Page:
Singapore shares may face trepidation on Thursday after a volatile session on Wall Street on Wednesday, with minutes of the last Federal Reserve meeting sparking a rally in the U.S. dollar.
“Risk aversion continues to permeate across global markets,” Stephen Innes, head of Asia Pacific trading at OANDA, said in a note on Thursday. “While there isn’t one reason, there’s a sense of foreboding in the air that the next U.S. equity correction could be the ‘big one.'”
Federal Reserve minutes released on Wednesday showed that policymakers were unanimous in their decision to hike interest rates in September and that they generally expected “further gradual increases” ahead.
The release of the minutes comes in the wake of U.S. President Trump’s recent unprecedented verbal attacks on the Fed’s independence, which is seen as vital for economic stability. Trump’s attacks included earlier this week reportedly calling the rate hikes his “biggest threat,” after last week calling the central bank “loco” and “crazy.” White House Economic Adviser and previous CNBC commentator Larry Kudlow reportedly denied on Fox Business News on Wednesday that Trump was challenging the Fed’s independence and, somewhat bizarrely, that Trump actually agreed with the Fed.
Japan’s Nikkei 225 index was down 0.23 percent by 8:15 A.M. SGT, while South Korea’s Kospi was off 0.46 percent by 8:20 A.M. SGT.
Singapore’s Straits Times Index gained 1.21 percent to 3071.10 on Wednesday; October futures for the index were at 3071 on Wednesday, while November and December futures were at 3075 and 3072 respectively.
Hong Kong’s market was closed on Wednesday; on Tuesday, Hong Kong’s Hang Seng Index edged up 0.07 percent to 25,462.26.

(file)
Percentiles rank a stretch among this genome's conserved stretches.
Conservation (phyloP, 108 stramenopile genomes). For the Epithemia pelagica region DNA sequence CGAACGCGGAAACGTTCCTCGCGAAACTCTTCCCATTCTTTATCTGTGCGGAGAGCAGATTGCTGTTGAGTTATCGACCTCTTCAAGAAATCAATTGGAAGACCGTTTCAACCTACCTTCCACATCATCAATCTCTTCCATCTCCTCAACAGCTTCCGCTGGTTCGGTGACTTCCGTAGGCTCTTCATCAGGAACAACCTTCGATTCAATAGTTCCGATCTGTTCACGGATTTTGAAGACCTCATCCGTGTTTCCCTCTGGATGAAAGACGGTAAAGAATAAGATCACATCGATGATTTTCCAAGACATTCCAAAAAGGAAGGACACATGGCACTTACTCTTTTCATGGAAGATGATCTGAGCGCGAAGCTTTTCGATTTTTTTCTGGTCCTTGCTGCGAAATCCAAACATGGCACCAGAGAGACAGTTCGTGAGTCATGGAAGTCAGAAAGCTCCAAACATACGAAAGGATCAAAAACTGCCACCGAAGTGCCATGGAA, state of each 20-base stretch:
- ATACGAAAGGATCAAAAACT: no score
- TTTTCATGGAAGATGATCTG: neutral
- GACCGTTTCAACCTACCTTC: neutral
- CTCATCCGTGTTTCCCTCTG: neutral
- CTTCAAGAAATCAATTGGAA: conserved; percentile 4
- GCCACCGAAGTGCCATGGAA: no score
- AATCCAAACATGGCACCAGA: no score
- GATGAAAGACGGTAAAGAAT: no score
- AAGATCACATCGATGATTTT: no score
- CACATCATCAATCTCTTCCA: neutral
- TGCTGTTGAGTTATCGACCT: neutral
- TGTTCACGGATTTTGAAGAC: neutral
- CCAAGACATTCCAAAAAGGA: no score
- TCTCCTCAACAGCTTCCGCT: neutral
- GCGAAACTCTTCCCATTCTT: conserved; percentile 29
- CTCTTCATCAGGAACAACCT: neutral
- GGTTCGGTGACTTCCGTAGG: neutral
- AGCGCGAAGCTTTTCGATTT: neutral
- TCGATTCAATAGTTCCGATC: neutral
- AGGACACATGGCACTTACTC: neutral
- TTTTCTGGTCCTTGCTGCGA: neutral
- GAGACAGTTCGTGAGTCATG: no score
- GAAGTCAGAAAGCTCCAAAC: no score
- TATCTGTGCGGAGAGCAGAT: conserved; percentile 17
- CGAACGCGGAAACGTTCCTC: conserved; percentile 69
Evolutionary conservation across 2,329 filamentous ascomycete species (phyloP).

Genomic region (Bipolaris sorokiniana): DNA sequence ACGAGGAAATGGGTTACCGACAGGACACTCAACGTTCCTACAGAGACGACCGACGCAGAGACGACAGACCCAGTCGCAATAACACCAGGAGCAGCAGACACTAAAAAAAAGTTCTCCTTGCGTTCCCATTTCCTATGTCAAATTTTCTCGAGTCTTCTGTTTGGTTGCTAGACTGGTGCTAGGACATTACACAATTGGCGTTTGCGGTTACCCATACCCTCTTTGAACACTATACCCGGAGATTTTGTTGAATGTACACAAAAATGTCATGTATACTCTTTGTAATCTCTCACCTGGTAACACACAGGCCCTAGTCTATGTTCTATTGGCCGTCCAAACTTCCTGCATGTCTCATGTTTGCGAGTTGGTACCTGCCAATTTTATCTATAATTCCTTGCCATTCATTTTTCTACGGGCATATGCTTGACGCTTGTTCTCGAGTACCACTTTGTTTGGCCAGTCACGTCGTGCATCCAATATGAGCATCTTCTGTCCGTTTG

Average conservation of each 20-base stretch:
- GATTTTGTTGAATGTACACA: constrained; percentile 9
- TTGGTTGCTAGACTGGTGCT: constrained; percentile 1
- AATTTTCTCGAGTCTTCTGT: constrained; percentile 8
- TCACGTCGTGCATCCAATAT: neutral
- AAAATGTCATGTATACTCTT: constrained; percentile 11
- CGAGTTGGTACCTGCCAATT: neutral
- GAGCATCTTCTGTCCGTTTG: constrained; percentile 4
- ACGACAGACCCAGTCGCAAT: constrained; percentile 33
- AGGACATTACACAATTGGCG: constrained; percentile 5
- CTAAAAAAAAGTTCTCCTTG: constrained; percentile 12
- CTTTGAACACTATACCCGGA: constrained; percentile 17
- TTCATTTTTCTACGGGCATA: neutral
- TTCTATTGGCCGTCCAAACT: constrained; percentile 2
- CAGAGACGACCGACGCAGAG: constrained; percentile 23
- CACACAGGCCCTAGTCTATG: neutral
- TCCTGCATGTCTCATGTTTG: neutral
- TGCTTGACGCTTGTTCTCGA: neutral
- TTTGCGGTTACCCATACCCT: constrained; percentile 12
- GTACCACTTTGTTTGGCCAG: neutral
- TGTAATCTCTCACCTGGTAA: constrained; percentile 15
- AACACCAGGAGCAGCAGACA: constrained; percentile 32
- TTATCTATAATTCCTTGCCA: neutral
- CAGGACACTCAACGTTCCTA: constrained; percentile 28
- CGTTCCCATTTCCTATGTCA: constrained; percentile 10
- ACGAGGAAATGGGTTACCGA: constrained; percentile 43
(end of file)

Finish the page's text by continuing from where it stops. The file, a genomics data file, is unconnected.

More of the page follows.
China’s CSI 300 index added 0.56 percent to 3118.25 on Wednesday.
Indonesia’s IDX Composite Index added 1.17 percent to 5868.62 on Wednesday, while Malaysia’s KLCI rose 0.22 percent to 1740.59.
On Wall Street, the Dow Jones Industrial Average shed 0.36 percent to 25,706.68, the Nasdaq composite edged down 0.04 percent to 7642.703 and the S&P 500 inched down 0.03 percent to 2809.21. Futures for the three indexes were in the red in early trade.
The DJIA traded in a volatile, wide band of 25,479.16 to 25,810.09 during Wednesday’s session.
The U.S. dollar index was at 95.66 at 7:46 A.M. SGT after rising steadily from as low as around 95.13 early in Wednesday’s session, according to ICE futures data.
The 10-year U.S. Treasury note yield was at 3.208 percent at 7:57 A.M. SGT after rising steady from as low as 3.152 percent from the middle of Wednesday’s session, according to data from Tullett Prebon.
Innes said the dollar’s rally reflected to factors: A pick-up in safe-haven flows and the Fed minutes’ confirmation that rates would continued to be normalized.
“This was the tail risk going into the minutes as some market participants thought the FOMC would walk back some of the markets’ more hawkish interpretation of Jay Powell post rate hike presser,” Innes said.
The euro/dollar was at 1.1504 at 8:07 A.M. SGT after trading in a 1.1495 to 1.1580 range on Wednesday, according to DZHI data.
The dollar/yen was at 112.589 at 8:08 A.M. SGT after trading in a 111.98 to 112.717 range on Wednesday, according to DZHI data.
The dollar/yuan ended Wednesday at 6.9262 after trading in a 6.9101 to 6.9285 range on Wednesday, according to DZHI data.
The dollar/Singapore dollar was at 1.3779 at 8:10 A.M. SGT after trading in a 1.3723 to 1.3784 range on Wednesday, according to DZHI data.
The dollar/Indonesian rupiah ended Wednesday at 15,150 after trading in a 15,150 to 15,200 range, according to DZHI data.
The dollar/Malaysian ringgit was at 4.1540 at 8:03 A.M. SGT after trading in a 4.1450 to 4.1535 range on Wednesday, according to DZHI data.
Nymex WTI crude oil futures for November were up 0.27 percent at US$69.94 a barrel at 7:27 A.M. SGT, while ICE Brent crude oil futures for December were down 1.67 percent at US$80.05 a barrel at 5:59 A.M. SGT, according to Bloomberg data.